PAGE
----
Girl Scout Silver Award Project Ideas

by Kerry O'Donnell

The Girl Scout of America Silver Award is the highest award that can be earned by Cadettes (ages 11 to 14) and the second-highest award in Girl Scouts. Cadettes may choose to earn the award either by working with a small group of three or four girls, or work on her own community-service project. The time spent on the project must total a minimum of 50 hours.

Children in Shelters

There are a number of different items to which children who live in shelters might not have access. Cadettes can organize a book drive to collect used children's books to donate to shelters. Or collect arts and crafts supplies and put the items together in packets. Collecting used toys in good condition for shelters or holding a baby supply drive are ways for girls to earn the award.

Animal Shelters

Local animal shelters are community organizations frequently in need of help. Girls will find a variety of ideas for projects here. Cadettes can organize a drive to help collect items shelters are always in need of, such as pet food, treats, blankets, kitty litter and cleaning supplies. Many shelters also need volunteers for "helping hands" chores such as walking animals and cleaning out cages.

Community Drives

Other drives that can be done as community projects include food drives, blanket drives for homeless shelters, winter-clothing drives, school-supplies drives and sports-equipment drives. Girls might target drives around certain holidays. They can collect costumes and candy for children at shelters for Halloween, make stuffed stockings for Christmas, and prepare Easter baskets in the spring. Another idea is to collect holiday decorations and use them to decorate nursing homes or shelters for residents to enjoy.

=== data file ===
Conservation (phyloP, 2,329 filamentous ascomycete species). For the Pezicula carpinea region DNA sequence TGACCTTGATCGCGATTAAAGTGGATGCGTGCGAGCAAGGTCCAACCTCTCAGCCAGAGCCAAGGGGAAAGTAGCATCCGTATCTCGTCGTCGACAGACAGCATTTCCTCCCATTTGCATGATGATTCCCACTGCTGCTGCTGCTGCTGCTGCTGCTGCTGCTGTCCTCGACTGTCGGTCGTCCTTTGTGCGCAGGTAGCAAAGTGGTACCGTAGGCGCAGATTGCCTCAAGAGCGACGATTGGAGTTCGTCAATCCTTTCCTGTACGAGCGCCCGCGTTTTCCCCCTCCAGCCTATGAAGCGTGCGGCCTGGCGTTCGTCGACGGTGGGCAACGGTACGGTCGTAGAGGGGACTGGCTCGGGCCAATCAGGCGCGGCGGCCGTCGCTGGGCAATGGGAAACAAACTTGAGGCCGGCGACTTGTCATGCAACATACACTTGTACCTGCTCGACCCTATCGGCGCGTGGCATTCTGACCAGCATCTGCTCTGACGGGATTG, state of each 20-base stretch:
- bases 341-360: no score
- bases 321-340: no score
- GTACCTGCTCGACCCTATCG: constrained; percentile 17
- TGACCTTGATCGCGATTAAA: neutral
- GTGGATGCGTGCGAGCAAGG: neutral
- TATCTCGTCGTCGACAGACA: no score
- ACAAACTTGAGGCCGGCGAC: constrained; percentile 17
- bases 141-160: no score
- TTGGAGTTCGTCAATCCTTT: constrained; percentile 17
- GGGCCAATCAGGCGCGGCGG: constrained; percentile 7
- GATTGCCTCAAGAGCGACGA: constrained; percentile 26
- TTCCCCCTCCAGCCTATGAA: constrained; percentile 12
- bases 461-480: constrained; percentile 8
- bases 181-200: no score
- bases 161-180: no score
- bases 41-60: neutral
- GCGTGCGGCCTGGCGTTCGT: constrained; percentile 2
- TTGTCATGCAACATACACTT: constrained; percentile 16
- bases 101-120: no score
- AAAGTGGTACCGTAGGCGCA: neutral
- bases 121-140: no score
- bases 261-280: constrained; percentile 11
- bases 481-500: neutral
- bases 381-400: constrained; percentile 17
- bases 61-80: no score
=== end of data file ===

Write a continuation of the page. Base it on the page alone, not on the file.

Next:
Community Projects

Cadettes can organize cleanup days, picking a location in their community that needs to be cleaned, such as a park or beach. Another project might be creating a community garden. There are many service projects that can be done for the elderly, such as cleaning their homes or helping with yard work. A project group can contact the local Meals on Wheels organization and arrange to include holiday favors, cards and crafts with the meals that are delivered.

About the Author

Kerry O'Donnell has been writing professionally since 2008, when she began freelancing for the online magazine NewEnglandFilm.com. She later became the website's associate editor. She also serves as an associate editor of books for The Independent online magazine. O'Donnell holds an associate degree in criminal justice.

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